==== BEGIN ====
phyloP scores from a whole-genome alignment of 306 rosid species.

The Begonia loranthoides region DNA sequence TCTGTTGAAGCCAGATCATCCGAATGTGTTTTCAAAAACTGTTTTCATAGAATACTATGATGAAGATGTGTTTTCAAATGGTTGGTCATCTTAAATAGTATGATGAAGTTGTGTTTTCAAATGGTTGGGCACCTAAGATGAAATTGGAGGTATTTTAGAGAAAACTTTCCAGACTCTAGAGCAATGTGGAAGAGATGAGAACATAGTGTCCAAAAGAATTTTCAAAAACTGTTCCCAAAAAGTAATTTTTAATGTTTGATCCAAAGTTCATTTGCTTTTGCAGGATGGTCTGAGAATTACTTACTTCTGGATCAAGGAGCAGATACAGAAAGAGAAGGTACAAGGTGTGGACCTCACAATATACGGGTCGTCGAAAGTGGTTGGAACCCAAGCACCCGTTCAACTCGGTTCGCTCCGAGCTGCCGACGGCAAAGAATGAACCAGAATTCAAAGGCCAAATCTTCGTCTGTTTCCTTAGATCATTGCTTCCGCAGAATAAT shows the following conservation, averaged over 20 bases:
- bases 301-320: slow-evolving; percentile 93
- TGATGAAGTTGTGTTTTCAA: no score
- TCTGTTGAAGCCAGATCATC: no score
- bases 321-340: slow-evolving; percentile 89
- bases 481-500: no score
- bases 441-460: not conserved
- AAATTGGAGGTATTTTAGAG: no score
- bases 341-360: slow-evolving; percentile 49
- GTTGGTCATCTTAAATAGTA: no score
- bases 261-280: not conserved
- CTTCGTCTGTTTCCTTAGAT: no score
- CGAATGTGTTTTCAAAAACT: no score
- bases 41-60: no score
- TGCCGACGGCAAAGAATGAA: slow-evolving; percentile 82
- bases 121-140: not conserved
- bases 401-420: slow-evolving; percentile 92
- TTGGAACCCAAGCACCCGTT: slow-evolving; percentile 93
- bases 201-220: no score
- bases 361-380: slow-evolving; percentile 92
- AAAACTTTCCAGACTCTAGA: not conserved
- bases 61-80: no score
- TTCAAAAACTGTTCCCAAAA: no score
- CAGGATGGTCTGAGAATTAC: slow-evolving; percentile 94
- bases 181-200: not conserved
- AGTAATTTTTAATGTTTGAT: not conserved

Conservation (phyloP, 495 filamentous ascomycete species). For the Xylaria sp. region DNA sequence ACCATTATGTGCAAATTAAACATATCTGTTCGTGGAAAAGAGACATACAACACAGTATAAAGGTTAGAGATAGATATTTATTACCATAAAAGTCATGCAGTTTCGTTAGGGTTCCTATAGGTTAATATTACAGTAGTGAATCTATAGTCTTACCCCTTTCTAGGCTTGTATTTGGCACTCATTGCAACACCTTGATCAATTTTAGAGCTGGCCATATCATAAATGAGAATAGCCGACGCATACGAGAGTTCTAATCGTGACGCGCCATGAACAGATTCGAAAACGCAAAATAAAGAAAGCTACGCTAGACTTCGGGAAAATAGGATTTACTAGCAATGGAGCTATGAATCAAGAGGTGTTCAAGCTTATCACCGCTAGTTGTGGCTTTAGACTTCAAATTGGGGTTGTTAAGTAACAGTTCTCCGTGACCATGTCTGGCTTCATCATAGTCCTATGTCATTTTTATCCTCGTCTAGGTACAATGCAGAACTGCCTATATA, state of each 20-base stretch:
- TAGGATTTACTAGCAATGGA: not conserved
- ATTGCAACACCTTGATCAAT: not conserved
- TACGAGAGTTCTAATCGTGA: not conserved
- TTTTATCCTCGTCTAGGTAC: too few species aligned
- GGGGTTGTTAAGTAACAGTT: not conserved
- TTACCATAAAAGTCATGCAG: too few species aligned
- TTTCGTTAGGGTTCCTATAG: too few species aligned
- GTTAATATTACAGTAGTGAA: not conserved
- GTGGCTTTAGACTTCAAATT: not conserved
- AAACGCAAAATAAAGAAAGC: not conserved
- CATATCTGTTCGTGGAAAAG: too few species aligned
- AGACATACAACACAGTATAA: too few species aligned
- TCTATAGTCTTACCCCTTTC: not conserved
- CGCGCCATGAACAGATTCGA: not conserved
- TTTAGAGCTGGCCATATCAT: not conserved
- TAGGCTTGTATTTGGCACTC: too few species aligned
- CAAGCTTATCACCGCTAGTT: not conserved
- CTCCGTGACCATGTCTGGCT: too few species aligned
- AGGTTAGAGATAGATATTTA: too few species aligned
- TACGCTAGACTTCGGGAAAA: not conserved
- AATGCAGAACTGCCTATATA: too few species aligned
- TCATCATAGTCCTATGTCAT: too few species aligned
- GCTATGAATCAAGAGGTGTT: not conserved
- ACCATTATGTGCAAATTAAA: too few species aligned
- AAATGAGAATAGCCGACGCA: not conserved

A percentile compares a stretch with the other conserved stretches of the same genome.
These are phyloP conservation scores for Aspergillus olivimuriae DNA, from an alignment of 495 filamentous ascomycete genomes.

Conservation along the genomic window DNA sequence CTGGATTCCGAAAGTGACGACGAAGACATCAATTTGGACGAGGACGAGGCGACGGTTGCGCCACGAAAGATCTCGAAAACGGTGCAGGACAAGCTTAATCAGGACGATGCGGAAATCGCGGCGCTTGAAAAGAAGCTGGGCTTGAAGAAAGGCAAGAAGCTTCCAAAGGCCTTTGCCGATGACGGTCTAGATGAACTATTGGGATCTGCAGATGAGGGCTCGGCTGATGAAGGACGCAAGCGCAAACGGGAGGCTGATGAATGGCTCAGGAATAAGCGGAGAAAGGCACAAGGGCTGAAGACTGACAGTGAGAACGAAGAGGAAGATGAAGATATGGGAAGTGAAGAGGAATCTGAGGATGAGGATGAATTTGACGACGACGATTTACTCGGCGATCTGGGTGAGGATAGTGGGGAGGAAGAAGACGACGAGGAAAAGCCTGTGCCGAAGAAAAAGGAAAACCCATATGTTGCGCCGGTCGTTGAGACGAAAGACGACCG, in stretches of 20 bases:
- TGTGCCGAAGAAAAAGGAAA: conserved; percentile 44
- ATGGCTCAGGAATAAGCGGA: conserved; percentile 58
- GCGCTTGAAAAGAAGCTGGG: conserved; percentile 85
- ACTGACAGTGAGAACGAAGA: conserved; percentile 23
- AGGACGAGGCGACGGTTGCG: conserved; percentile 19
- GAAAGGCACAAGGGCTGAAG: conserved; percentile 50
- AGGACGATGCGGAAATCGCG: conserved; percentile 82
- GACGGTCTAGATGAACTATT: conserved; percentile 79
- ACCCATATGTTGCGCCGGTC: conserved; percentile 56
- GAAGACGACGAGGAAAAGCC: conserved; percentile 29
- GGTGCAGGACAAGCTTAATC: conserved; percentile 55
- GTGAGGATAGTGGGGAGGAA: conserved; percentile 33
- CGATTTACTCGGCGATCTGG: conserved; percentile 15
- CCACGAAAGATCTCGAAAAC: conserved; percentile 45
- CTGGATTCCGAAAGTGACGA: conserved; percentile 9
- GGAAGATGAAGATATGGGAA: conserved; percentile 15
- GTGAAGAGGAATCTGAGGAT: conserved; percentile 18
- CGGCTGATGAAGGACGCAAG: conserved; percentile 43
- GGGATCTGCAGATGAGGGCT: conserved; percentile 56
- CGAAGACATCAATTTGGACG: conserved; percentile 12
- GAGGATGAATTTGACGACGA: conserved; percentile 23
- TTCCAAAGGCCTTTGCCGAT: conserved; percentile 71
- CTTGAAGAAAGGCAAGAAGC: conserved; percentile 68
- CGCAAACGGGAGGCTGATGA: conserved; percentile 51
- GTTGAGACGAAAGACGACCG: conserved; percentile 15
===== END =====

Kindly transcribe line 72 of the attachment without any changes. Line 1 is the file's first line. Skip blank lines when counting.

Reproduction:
- GGAAGATGAAGATATGGGAA: conserved; percentile 15